In oil-shear brake and clutch units, friction plates and oil work together to slow and accelerate systems. Consider oil-shear clutching: Upon startup, rotating input discs move toward stationary output discs, and oil between them shears to make the output shaft rotate. Torque is transmitted through the oil films until the speed of the output shaft reaches that of the input. Besides transmitting power, oil films dissipate heat generated by the dynamic torque of engagement, and lubricate to prevent wear. That makes oil-shear components suitable for a variety of tough applications, including constant-slip tensioning and on systems with adjustable speed drives.
The discs that do it
A clutch disc pack or stack is that bank of steel discs (or drive plates) keyed to the input shaft, which alternates with carefully textured frictional discs splined to an output. (In a brake disc stack, the steel plates are keyed to the housing.) During acceleration, torque transfers from input to output shaft through viscous shear in the oil between plates.
Frictional discs include grooves that boost torque ratings. Within the limits of a particular unit, the amount of torque transmitted is directly proportional to the amount of pressure applied to the clutch stack. To get significantly more torque, two options exist: Increase either the diameter — or the quantity — of the discs inside. Keeping units small offers both design and inertial benefits; a disc's inertia increases by the fourth power of diameter, and torque increases proportionally with diameter or number of discs. So, many oil-shear units have several discs, sometimes even dozens. There is no derating for multiple-disc construction, and adjusting the number of discs (and actuating elements) allows many torque ratings from one brake size.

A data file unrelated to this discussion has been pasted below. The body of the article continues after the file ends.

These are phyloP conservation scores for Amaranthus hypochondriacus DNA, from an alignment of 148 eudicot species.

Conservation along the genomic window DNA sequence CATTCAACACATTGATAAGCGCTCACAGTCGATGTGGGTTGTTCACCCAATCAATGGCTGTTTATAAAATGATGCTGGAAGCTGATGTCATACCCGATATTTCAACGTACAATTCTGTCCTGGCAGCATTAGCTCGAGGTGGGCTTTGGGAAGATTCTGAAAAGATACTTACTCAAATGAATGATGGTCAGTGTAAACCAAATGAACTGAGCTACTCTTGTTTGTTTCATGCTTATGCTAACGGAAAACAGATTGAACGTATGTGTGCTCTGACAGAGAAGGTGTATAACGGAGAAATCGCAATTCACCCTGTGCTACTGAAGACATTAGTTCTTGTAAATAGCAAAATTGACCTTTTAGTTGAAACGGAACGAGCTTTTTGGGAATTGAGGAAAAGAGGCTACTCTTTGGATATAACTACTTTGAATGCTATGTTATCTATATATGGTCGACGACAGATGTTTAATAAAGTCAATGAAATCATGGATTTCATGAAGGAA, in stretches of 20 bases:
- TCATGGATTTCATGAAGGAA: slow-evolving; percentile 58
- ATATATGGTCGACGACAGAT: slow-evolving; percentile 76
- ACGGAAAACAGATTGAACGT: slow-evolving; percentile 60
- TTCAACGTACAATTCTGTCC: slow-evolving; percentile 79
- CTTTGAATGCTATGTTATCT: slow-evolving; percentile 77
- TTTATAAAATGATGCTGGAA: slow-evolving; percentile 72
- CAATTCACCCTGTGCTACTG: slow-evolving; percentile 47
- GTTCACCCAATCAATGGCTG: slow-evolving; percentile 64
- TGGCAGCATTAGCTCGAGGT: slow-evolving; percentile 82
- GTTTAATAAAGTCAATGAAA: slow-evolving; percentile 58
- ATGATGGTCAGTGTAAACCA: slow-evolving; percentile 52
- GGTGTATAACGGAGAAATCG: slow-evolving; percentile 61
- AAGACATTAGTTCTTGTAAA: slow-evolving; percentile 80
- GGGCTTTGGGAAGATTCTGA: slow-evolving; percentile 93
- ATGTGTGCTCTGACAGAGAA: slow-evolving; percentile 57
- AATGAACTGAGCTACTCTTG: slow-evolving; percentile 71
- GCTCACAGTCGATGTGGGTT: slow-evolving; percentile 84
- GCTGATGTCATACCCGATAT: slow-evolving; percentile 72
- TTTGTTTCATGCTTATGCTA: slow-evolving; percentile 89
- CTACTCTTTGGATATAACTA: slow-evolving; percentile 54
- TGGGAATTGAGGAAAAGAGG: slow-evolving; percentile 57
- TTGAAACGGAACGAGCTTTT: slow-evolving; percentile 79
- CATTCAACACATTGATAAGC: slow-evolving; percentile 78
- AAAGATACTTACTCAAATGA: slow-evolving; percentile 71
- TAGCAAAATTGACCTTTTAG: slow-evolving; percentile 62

What spurs them to action
Fluid power or spring actuating elements press oil-shear units into motion. In clutching, the actuating system applies pressure to a nonrotating central piston that in turn exerts clamping pressure on the disc stack. In braking, the actuating system forces the piston toward a stationary stack, and the piston clamps the disc stack that way. For units that use external brake actuation, light-duty return springs are often used to move the piston and provide some braking in a loss of power situation; heavier springs can be used to provide “safety” brakes. Loss of electric power or actuating pressure automatically releases oil-shear clutches and engages brakes.